History

The Sabo Center for Democracy and Citizenship integrates two rich histories and initiatives in civic engagement and democracy building in a vibrant center with local, regional, national, and international reach.

The former Sabo Center for Citizenship and Learning at Augsburg College included a constellation of programs and themes that honor the legacy of Congressman Martin Olav Sabo ’59. These included public and community service, service learning, public policy, deliberative practices, urban debate, and community development work. The Sabo Center was founded on lessons that come from Representative Sabo’s work, focused on the role and character of citizenship in a vibrant democracy:

  • Civic engagement is a result of good citizenship
  • Successful political process depends on deliberative practice
  • Political leadership is a vocation in democracy
  • The art of politics is about how to get things done
  • Good decisions should be guided by values

The Center for Democracy and Citizenship, which moved in 2009 from the Humphrey School (then Institute) of Public Affairs to Augsburg, has roots in the Citizenship Education Program of the southern civil rights movement (which founder Harry Boyte participated in as a college student). The former director of the Sabo Center for Citizenship and Learning, Nan Skelton—who pioneered a number of policies as former Assistant Commissioner of Education in Minnesota during the administration of Governor Rudy Perpich—brought rich educational and organizational experiences to the Center.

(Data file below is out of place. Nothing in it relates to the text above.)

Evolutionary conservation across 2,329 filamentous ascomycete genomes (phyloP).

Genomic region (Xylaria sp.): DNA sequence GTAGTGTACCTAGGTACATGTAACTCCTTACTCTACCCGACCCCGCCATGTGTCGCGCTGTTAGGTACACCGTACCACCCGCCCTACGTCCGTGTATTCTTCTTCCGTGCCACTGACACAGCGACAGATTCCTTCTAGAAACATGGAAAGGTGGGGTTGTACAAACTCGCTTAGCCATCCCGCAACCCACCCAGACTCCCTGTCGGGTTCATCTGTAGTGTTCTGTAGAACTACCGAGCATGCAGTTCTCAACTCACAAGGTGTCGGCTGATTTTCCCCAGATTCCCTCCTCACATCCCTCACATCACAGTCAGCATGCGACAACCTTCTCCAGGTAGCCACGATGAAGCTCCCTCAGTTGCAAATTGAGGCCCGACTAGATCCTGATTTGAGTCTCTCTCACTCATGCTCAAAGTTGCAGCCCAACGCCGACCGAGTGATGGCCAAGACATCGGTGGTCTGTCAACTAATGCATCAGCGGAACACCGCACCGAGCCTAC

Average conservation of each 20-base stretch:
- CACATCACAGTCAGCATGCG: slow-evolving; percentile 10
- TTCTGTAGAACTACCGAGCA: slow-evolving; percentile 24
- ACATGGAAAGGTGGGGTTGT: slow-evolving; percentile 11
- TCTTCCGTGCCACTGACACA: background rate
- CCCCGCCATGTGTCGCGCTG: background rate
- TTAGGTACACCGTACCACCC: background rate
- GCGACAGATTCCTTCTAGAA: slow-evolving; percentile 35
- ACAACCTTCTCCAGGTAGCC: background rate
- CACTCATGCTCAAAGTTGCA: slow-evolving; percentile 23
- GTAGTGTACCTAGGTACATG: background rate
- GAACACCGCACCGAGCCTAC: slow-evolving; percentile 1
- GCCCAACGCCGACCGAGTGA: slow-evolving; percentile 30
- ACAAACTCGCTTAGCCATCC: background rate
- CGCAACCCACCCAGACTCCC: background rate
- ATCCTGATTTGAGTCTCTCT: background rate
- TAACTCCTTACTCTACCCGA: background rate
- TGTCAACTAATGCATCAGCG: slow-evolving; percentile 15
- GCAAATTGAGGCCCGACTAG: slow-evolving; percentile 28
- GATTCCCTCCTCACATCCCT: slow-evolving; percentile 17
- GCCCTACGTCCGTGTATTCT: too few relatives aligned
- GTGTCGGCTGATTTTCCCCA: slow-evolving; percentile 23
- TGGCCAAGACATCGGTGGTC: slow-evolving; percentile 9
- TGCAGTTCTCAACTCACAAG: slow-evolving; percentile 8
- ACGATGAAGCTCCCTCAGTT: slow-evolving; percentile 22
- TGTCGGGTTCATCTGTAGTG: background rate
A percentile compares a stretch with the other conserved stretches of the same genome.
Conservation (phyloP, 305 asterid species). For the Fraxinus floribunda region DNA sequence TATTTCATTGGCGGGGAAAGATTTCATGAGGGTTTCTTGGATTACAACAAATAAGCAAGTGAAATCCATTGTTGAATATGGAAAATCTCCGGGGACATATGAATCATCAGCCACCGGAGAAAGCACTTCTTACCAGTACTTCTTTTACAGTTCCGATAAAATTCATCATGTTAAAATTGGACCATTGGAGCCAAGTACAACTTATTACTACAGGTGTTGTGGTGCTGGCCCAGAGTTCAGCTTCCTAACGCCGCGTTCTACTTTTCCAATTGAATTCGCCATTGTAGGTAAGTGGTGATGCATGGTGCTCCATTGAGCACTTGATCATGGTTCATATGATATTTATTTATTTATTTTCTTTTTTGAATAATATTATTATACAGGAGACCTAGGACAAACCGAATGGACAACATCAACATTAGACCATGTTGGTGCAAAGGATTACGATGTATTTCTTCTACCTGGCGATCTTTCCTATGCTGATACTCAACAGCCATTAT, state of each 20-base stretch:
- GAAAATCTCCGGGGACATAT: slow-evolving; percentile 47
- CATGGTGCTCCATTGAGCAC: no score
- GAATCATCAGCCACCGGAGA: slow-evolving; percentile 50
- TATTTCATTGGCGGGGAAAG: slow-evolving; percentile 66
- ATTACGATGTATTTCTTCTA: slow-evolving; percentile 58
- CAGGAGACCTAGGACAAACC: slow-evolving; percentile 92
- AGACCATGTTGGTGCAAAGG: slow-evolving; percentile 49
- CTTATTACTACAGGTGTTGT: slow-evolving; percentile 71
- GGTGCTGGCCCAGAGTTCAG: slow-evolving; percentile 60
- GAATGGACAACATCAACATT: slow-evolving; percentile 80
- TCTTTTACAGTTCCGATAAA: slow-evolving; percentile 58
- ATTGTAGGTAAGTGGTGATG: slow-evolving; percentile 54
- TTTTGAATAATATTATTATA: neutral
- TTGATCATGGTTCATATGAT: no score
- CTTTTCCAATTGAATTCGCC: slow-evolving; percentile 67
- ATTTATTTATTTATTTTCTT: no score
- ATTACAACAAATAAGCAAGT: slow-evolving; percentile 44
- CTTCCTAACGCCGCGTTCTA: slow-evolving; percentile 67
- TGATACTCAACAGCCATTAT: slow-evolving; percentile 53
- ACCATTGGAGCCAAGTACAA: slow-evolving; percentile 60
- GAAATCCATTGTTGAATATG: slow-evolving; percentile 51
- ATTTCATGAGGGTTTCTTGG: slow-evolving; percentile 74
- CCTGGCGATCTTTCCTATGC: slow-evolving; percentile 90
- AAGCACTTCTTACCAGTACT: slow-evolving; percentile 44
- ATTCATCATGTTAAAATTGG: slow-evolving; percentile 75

The Center’s conceptual framework

The Center launched the international youth civic education initiative, Public Achievement, in 1990, drawing upon:

  • The tradition of citizenship schools in the civil rights movement
  • The Jane Addams School for Democracy—a partnership made with new immigrants based on recognizing the tremendous talents and cultural contributions immigrants make to an evolving democracy
  • A number of initiatives that revitalize the democratic narrative and purposes of higher education

The Center for Democracy and Citizenship’s conceptual framework of citizenship as public work is widely recognized across the world as a conceptual advance in democratic theory and practice. The public work approach emphasizes that every career—a business owner, nurse, scientist, teacher, IT entrepreneur, and others—can be a “citizen professional” who contributes to the well-being of communities and the society.

At Augsburg College, public work has become integrated into a number of departments, including education and nursing. A number of students and faculty are involved in Public Achievement, which has been adopted by universities across the United States and by partners around the world including Japan, Northern Ireland, Poland and Eastern Europe, Gaza and the West Bank, Israel, and South Africa.